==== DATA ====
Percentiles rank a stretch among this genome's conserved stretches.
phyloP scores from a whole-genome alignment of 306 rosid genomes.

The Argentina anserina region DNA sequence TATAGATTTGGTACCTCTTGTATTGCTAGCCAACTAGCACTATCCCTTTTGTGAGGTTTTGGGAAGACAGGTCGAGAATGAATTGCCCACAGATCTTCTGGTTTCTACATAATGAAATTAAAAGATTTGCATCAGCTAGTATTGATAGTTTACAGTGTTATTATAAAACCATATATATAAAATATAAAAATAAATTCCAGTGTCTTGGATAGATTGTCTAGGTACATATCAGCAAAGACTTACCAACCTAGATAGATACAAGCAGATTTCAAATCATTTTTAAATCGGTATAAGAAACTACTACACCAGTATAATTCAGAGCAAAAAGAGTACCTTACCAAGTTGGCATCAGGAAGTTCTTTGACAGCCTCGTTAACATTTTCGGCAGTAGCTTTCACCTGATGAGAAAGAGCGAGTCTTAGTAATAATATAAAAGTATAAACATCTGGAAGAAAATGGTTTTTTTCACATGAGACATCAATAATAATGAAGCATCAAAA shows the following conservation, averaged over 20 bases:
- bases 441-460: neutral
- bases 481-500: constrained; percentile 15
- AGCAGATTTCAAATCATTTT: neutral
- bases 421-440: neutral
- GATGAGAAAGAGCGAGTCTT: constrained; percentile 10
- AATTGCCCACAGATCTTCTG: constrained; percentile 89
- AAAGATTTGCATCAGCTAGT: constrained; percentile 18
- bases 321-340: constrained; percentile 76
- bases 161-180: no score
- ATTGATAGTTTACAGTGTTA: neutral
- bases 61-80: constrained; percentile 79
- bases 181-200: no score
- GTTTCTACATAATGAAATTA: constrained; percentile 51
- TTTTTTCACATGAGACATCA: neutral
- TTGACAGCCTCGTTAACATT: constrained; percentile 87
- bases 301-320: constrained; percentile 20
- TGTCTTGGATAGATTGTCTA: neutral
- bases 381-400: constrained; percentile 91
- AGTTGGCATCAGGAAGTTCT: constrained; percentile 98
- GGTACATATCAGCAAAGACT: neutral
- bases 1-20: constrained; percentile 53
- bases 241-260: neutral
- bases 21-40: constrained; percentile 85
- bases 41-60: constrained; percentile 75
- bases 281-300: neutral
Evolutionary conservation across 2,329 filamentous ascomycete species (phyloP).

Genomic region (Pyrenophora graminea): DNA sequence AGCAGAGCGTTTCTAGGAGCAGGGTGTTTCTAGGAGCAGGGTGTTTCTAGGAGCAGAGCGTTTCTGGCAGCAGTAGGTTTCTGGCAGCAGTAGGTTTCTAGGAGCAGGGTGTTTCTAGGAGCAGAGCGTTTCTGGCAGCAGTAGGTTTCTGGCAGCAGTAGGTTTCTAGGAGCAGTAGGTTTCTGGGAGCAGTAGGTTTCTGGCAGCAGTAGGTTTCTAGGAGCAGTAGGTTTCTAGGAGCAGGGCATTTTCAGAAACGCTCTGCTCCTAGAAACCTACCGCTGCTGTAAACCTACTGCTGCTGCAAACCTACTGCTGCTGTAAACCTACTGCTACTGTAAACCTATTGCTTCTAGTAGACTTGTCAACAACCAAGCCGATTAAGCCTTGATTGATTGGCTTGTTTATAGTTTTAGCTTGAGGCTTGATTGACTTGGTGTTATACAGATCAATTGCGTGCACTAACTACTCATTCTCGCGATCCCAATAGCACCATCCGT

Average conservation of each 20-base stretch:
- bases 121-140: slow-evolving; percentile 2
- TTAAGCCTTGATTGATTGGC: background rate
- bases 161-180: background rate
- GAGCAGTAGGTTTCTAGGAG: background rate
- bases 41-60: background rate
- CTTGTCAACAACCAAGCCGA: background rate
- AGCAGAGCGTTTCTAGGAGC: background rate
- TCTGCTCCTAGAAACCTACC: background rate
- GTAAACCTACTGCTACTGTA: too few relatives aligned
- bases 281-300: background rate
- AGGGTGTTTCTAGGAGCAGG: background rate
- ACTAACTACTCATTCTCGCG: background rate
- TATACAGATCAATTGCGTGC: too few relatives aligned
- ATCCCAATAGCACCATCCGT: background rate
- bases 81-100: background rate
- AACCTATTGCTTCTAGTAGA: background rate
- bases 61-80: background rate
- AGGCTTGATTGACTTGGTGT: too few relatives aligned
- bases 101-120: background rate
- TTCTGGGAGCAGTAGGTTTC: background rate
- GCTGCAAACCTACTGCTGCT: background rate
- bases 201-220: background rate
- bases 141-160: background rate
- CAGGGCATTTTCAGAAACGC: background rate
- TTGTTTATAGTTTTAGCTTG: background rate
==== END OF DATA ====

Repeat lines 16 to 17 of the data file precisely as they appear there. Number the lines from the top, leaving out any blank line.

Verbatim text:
- GTTTCTACATAATGAAATTA: constrained; percentile 51
- TTTTTTCACATGAGACATCA: neutral